A. Philip Randolph - Research Article from American Homefront in WWII

This encyclopedia article consists of approximately 8 pages of information about A. Philip Randolph.
This section contains 2,041 words
(approx. 7 pages at 300 words per page)
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Born April 15, 1889

Crescent City, Florida

Died May 16, 1979

New York, New York

Labor and civil rights leader

Why should a Negro worker be penalized for being black? A. Philip Randolph. The Library of Congress. "Why should a Negro worker be penalized for being black?"
A. Philip Randolph. The Library of Congress.

During World War II (1939–45), A. Philip Randolph fought racial discrimination in war industries and the armed services. His efforts built a foundation for the civil rights movement of the 1950s and 1960s. A. Philip Randolph was one of the most influential black American leaders of the twentieth century.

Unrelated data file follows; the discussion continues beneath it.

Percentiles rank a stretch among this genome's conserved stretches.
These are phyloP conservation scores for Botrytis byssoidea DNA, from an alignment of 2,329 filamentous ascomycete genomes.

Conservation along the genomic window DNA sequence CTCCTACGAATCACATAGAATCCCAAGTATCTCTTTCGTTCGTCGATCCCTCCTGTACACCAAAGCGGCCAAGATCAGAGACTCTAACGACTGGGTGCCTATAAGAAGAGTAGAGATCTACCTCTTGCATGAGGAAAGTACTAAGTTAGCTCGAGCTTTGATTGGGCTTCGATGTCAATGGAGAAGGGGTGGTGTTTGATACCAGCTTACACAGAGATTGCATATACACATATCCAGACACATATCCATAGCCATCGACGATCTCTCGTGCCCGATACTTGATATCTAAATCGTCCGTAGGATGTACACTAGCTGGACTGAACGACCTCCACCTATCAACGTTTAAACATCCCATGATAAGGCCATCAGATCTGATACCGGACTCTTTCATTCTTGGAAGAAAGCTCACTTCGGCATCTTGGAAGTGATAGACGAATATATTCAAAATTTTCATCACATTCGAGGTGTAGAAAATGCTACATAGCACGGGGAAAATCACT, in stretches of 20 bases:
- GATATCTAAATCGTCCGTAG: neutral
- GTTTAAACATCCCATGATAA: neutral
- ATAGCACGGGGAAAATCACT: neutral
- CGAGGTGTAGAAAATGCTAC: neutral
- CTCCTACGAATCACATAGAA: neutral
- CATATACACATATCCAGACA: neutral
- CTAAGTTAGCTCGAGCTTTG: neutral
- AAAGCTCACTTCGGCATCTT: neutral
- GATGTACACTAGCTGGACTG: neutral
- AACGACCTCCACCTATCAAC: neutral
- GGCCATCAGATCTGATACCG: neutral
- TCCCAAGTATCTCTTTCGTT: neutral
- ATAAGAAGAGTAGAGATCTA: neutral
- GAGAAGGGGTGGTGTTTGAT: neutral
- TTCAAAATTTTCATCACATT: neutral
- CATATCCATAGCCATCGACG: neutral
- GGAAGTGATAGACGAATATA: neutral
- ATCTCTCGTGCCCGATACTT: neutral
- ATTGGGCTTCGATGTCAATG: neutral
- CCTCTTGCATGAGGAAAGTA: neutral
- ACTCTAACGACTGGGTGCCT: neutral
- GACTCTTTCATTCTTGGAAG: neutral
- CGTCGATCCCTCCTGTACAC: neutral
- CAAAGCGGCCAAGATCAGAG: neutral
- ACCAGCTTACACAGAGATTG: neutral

Early Life

A. Philip Randolph was born on April 15, 1889, the second of two sons born to a poor family in Crescent City, Florida. His father, an itinerant minister who traveled about the area to various small rural churches, also worked as a tailor to provide for his family. The Randolph family emphasized religion and education. In 1903 Randolph attended Cookman Institute, an all-black male...

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This section contains 2,041 words
(approx. 7 pages at 300 words per page)
Buy the A. Philip Randolph Encyclopedia Article
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A. Philip Randolph from UXL. ©2005-2006 by U•X•L. U•X•L is an imprint of Thomson Gale, a division of Thomson Learning, Inc. All rights reserved.